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David Hicks, an Australian, was the first person to have been convicted by the US military commissions. He pleaded guilty in April 2007 to one count of providing material support for terrorism and was sentenced to seven years. All but nine months of this sentence were suspended, and Hicks served seven months in his native Australia and was released on December 29, 2007. Included in the plea deal was a one-year gag rule that prohibited Hicks from discussing his treatment or capture. Hicks was also barred from suing anyone in the US government regarding his detention or treatment, and from profiting from the eventual sale of his story.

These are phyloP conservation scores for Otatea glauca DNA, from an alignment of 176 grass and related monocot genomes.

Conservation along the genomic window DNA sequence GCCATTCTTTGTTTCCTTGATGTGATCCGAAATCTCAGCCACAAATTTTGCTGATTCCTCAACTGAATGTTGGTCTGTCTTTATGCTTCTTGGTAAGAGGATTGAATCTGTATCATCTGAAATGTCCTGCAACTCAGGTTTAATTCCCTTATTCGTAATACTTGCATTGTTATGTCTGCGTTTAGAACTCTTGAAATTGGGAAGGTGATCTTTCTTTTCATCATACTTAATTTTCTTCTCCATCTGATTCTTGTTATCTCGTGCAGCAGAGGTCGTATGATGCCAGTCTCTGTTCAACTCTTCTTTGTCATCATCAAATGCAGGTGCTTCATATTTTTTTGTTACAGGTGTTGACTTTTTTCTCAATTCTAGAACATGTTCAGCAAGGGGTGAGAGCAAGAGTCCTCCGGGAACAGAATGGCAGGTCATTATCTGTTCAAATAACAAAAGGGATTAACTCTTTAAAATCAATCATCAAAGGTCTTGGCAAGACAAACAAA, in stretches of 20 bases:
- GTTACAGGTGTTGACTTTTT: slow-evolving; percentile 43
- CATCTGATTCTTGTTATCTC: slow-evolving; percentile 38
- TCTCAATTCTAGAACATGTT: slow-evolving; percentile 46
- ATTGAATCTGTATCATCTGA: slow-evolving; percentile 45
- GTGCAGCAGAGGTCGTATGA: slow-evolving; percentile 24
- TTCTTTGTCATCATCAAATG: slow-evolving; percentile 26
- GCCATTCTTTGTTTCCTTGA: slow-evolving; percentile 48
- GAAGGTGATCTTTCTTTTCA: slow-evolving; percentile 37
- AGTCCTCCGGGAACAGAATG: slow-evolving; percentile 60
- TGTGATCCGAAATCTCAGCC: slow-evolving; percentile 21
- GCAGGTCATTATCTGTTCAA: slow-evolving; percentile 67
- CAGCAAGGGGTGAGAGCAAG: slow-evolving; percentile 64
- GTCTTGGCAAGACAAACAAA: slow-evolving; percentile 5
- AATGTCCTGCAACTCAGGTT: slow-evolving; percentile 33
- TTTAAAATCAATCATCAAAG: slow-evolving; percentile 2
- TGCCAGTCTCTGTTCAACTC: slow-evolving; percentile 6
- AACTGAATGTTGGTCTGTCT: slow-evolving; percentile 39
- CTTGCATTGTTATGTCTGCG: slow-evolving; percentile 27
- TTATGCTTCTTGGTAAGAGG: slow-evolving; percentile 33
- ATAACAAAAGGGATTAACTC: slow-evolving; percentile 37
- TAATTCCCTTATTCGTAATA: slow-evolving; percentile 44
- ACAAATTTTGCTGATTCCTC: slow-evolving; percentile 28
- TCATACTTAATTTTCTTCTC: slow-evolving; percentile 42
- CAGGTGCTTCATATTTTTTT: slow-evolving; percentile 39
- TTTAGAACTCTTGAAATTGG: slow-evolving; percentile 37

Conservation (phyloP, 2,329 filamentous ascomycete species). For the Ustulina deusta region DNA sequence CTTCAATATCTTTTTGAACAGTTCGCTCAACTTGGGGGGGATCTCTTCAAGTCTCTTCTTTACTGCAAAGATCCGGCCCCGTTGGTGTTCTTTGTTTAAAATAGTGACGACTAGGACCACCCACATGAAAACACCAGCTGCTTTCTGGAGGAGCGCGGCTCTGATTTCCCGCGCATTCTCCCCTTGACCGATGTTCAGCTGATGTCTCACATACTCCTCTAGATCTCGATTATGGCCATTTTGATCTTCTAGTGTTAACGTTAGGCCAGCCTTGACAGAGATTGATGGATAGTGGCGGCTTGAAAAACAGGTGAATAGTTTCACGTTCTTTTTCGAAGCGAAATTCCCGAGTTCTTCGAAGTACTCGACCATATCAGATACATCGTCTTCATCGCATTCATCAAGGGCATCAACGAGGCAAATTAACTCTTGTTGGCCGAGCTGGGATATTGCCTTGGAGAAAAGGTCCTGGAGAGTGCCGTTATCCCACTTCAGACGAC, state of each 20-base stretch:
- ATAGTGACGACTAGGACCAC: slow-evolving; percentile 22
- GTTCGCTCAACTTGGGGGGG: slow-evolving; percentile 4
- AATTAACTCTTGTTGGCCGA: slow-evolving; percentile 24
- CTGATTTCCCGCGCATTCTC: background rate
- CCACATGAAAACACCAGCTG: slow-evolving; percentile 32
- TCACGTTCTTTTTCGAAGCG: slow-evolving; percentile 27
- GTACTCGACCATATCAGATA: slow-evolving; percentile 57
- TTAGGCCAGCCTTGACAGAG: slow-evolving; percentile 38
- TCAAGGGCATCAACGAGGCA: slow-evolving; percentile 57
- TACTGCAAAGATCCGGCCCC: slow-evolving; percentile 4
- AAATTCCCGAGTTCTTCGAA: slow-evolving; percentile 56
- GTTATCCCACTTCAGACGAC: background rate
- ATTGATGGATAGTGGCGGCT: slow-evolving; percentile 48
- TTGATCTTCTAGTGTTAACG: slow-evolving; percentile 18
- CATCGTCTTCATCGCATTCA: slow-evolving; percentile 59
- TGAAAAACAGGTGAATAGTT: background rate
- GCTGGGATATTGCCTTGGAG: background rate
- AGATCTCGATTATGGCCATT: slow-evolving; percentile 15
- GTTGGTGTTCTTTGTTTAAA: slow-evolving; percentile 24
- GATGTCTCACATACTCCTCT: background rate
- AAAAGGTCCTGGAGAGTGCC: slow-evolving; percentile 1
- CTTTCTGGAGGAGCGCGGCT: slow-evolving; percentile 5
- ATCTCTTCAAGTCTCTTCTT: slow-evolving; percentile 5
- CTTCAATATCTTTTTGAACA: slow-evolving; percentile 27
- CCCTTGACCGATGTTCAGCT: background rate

Hicks told his lawyers that he was mistreated by US forces in Afghanistan prior to his transfer to Guantanamo, saying he was beaten, made to endure prolonged sleep deprivation, and forced to take unidentified medication. In 2015 his conviction was vacated after a US federal appeals court found that material support for terrorism is not a war crime. (Last updated August 9, 2018)


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